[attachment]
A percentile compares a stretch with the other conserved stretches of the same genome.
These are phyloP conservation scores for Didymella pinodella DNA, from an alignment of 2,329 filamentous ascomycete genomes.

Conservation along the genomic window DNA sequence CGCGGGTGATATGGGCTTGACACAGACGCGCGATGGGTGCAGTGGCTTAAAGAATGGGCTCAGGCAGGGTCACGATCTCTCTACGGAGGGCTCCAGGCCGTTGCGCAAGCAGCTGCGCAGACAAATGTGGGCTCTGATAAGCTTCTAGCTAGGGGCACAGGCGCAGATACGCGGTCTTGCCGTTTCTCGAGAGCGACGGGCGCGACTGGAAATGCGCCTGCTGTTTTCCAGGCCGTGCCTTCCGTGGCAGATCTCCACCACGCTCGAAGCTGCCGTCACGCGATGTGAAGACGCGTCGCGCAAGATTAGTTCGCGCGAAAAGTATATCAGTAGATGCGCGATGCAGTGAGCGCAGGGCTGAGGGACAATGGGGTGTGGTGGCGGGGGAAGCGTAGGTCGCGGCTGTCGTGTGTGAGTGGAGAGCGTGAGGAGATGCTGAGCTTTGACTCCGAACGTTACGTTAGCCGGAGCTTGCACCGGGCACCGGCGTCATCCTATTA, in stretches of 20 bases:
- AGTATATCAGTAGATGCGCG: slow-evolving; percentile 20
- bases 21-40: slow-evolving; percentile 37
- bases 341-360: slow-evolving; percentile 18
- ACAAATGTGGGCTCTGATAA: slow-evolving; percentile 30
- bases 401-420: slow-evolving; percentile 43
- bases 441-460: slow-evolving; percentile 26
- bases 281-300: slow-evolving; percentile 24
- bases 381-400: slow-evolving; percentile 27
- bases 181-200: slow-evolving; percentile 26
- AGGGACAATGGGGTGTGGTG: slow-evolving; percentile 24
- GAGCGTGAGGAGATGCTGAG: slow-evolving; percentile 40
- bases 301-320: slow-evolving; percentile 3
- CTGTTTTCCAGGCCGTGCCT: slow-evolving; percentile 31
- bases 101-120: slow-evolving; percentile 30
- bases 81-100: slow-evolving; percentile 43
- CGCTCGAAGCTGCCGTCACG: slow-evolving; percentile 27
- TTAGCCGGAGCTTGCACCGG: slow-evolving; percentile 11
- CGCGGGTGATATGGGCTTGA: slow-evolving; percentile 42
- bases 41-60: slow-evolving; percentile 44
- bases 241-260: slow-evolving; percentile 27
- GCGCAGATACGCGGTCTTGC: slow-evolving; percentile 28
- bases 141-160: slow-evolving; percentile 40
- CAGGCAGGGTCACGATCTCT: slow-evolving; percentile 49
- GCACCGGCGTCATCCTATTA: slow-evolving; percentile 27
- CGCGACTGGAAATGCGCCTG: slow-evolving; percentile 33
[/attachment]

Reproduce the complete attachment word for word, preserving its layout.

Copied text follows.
A percentile compares a stretch with the other conserved stretches of the same genome.
These are phyloP conservation scores for Didymella pinodella DNA, from an alignment of 2,329 filamentous ascomycete genomes.

Conservation along the genomic window DNA sequence CGCGGGTGATATGGGCTTGACACAGACGCGCGATGGGTGCAGTGGCTTAAAGAATGGGCTCAGGCAGGGTCACGATCTCTCTACGGAGGGCTCCAGGCCGTTGCGCAAGCAGCTGCGCAGACAAATGTGGGCTCTGATAAGCTTCTAGCTAGGGGCACAGGCGCAGATACGCGGTCTTGCCGTTTCTCGAGAGCGACGGGCGCGACTGGAAATGCGCCTGCTGTTTTCCAGGCCGTGCCTTCCGTGGCAGATCTCCACCACGCTCGAAGCTGCCGTCACGCGATGTGAAGACGCGTCGCGCAAGATTAGTTCGCGCGAAAAGTATATCAGTAGATGCGCGATGCAGTGAGCGCAGGGCTGAGGGACAATGGGGTGTGGTGGCGGGGGAAGCGTAGGTCGCGGCTGTCGTGTGTGAGTGGAGAGCGTGAGGAGATGCTGAGCTTTGACTCCGAACGTTACGTTAGCCGGAGCTTGCACCGGGCACCGGCGTCATCCTATTA, in stretches of 20 bases:
- AGTATATCAGTAGATGCGCG: slow-evolving; percentile 20
- bases 21-40: slow-evolving; percentile 37
- bases 341-360: slow-evolving; percentile 18
- ACAAATGTGGGCTCTGATAA: slow-evolving; percentile 30
- bases 401-420: slow-evolving; percentile 43
- bases 441-460: slow-evolving; percentile 26
- bases 281-300: slow-evolving; percentile 24
- bases 381-400: slow-evolving; percentile 27
- bases 181-200: slow-evolving; percentile 26
- AGGGACAATGGGGTGTGGTG: slow-evolving; percentile 24
- GAGCGTGAGGAGATGCTGAG: slow-evolving; percentile 40
- bases 301-320: slow-evolving; percentile 3
- CTGTTTTCCAGGCCGTGCCT: slow-evolving; percentile 31
- bases 101-120: slow-evolving; percentile 30
- bases 81-100: slow-evolving; percentile 43
- CGCTCGAAGCTGCCGTCACG: slow-evolving; percentile 27
- TTAGCCGGAGCTTGCACCGG: slow-evolving; percentile 11
- CGCGGGTGATATGGGCTTGA: slow-evolving; percentile 42
- bases 41-60: slow-evolving; percentile 44
- bases 241-260: slow-evolving; percentile 27
- GCGCAGATACGCGGTCTTGC: slow-evolving; percentile 28
- bases 141-160: slow-evolving; percentile 40
- CAGGCAGGGTCACGATCTCT: slow-evolving; percentile 49
- GCACCGGCGTCATCCTATTA: slow-evolving; percentile 27
- CGCGACTGGAAATGCGCCTG: slow-evolving; percentile 33